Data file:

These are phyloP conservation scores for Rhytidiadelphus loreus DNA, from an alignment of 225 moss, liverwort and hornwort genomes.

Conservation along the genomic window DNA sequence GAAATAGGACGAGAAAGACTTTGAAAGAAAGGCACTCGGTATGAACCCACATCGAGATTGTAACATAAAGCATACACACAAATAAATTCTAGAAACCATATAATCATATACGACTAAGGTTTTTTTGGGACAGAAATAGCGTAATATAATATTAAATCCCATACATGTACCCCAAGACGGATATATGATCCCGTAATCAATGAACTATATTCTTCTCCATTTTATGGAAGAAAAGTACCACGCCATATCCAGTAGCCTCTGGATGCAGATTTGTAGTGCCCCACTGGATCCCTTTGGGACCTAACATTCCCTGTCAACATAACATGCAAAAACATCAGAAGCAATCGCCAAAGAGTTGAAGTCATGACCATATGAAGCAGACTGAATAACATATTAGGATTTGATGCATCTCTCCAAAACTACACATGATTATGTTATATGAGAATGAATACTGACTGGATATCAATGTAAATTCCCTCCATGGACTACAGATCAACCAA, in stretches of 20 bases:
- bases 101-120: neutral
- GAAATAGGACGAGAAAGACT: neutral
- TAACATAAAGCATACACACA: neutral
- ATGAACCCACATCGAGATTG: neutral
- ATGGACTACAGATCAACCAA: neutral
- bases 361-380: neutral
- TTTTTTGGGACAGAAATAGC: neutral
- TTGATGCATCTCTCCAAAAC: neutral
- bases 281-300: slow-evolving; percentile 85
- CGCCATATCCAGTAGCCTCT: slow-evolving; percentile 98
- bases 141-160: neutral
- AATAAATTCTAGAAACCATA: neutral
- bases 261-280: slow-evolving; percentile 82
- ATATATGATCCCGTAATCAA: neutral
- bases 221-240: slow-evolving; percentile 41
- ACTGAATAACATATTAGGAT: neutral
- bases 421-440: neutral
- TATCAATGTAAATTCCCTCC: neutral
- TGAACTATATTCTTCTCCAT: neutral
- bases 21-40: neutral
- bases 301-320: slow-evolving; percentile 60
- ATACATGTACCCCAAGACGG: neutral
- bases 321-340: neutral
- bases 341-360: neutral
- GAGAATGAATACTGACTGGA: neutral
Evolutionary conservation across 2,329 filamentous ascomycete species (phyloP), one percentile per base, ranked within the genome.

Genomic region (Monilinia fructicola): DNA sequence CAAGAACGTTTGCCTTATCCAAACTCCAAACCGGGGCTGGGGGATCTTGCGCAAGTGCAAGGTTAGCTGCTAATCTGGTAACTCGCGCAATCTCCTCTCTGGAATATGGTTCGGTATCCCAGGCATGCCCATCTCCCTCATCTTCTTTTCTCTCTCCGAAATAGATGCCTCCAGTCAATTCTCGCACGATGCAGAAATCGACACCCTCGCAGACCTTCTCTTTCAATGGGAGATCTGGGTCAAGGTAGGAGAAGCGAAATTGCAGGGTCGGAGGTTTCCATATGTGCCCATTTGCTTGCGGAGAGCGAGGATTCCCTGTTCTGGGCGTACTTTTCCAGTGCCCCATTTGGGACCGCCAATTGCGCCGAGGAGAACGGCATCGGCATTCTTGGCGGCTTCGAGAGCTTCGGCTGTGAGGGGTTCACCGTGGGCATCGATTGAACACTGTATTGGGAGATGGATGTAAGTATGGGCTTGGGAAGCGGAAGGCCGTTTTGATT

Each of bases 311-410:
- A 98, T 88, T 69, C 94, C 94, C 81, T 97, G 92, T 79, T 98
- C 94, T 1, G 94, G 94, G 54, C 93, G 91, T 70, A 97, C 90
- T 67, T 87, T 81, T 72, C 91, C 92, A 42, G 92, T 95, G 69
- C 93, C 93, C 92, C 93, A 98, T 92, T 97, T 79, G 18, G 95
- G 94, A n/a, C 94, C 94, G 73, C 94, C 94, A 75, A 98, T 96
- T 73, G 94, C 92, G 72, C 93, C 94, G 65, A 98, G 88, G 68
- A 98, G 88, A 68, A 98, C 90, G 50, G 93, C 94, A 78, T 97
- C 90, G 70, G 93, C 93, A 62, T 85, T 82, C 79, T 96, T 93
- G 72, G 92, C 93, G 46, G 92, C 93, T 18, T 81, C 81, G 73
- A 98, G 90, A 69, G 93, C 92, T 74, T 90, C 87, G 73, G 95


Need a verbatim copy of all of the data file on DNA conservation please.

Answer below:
These are phyloP conservation scores for Rhytidiadelphus loreus DNA, from an alignment of 225 moss, liverwort and hornwort genomes.

Conservation along the genomic window DNA sequence GAAATAGGACGAGAAAGACTTTGAAAGAAAGGCACTCGGTATGAACCCACATCGAGATTGTAACATAAAGCATACACACAAATAAATTCTAGAAACCATATAATCATATACGACTAAGGTTTTTTTGGGACAGAAATAGCGTAATATAATATTAAATCCCATACATGTACCCCAAGACGGATATATGATCCCGTAATCAATGAACTATATTCTTCTCCATTTTATGGAAGAAAAGTACCACGCCATATCCAGTAGCCTCTGGATGCAGATTTGTAGTGCCCCACTGGATCCCTTTGGGACCTAACATTCCCTGTCAACATAACATGCAAAAACATCAGAAGCAATCGCCAAAGAGTTGAAGTCATGACCATATGAAGCAGACTGAATAACATATTAGGATTTGATGCATCTCTCCAAAACTACACATGATTATGTTATATGAGAATGAATACTGACTGGATATCAATGTAAATTCCCTCCATGGACTACAGATCAACCAA, in stretches of 20 bases:
- bases 101-120: neutral
- GAAATAGGACGAGAAAGACT: neutral
- TAACATAAAGCATACACACA: neutral
- ATGAACCCACATCGAGATTG: neutral
- ATGGACTACAGATCAACCAA: neutral
- bases 361-380: neutral
- TTTTTTGGGACAGAAATAGC: neutral
- TTGATGCATCTCTCCAAAAC: neutral
- bases 281-300: slow-evolving; percentile 85
- CGCCATATCCAGTAGCCTCT: slow-evolving; percentile 98
- bases 141-160: neutral
- AATAAATTCTAGAAACCATA: neutral
- bases 261-280: slow-evolving; percentile 82
- ATATATGATCCCGTAATCAA: neutral
- bases 221-240: slow-evolving; percentile 41
- ACTGAATAACATATTAGGAT: neutral
- bases 421-440: neutral
- TATCAATGTAAATTCCCTCC: neutral
- TGAACTATATTCTTCTCCAT: neutral
- bases 21-40: neutral
- bases 301-320: slow-evolving; percentile 60
- ATACATGTACCCCAAGACGG: neutral
- bases 321-340: neutral
- bases 341-360: neutral
- GAGAATGAATACTGACTGGA: neutral
Evolutionary conservation across 2,329 filamentous ascomycete species (phyloP), one percentile per base, ranked within the genome.

Genomic region (Monilinia fructicola): DNA sequence CAAGAACGTTTGCCTTATCCAAACTCCAAACCGGGGCTGGGGGATCTTGCGCAAGTGCAAGGTTAGCTGCTAATCTGGTAACTCGCGCAATCTCCTCTCTGGAATATGGTTCGGTATCCCAGGCATGCCCATCTCCCTCATCTTCTTTTCTCTCTCCGAAATAGATGCCTCCAGTCAATTCTCGCACGATGCAGAAATCGACACCCTCGCAGACCTTCTCTTTCAATGGGAGATCTGGGTCAAGGTAGGAGAAGCGAAATTGCAGGGTCGGAGGTTTCCATATGTGCCCATTTGCTTGCGGAGAGCGAGGATTCCCTGTTCTGGGCGTACTTTTCCAGTGCCCCATTTGGGACCGCCAATTGCGCCGAGGAGAACGGCATCGGCATTCTTGGCGGCTTCGAGAGCTTCGGCTGTGAGGGGTTCACCGTGGGCATCGATTGAACACTGTATTGGGAGATGGATGTAAGTATGGGCTTGGGAAGCGGAAGGCCGTTTTGATT

Each of bases 311-410:
- A 98, T 88, T 69, C 94, C 94, C 81, T 97, G 92, T 79, T 98
- C 94, T 1, G 94, G 94, G 54, C 93, G 91, T 70, A 97, C 90
- T 67, T 87, T 81, T 72, C 91, C 92, A 42, G 92, T 95, G 69
- C 93, C 93, C 92, C 93, A 98, T 92, T 97, T 79, G 18, G 95
- G 94, A n/a, C 94, C 94, G 73, C 94, C 94, A 75, A 98, T 96
- T 73, G 94, C 92, G 72, C 93, C 94, G 65, A 98, G 88, G 68
- A 98, G 88, A 68, A 98, C 90, G 50, G 93, C 94, A 78, T 97
- C 90, G 70, G 93, C 93, A 62, T 85, T 82, C 79, T 96, T 93
- G 72, G 92, C 93, G 46, G 92, C 93, T 18, T 81, C 81, G 73
- A 98, G 90, A 69, G 93, C 92, T 74, T 90, C 87, G 73, G 95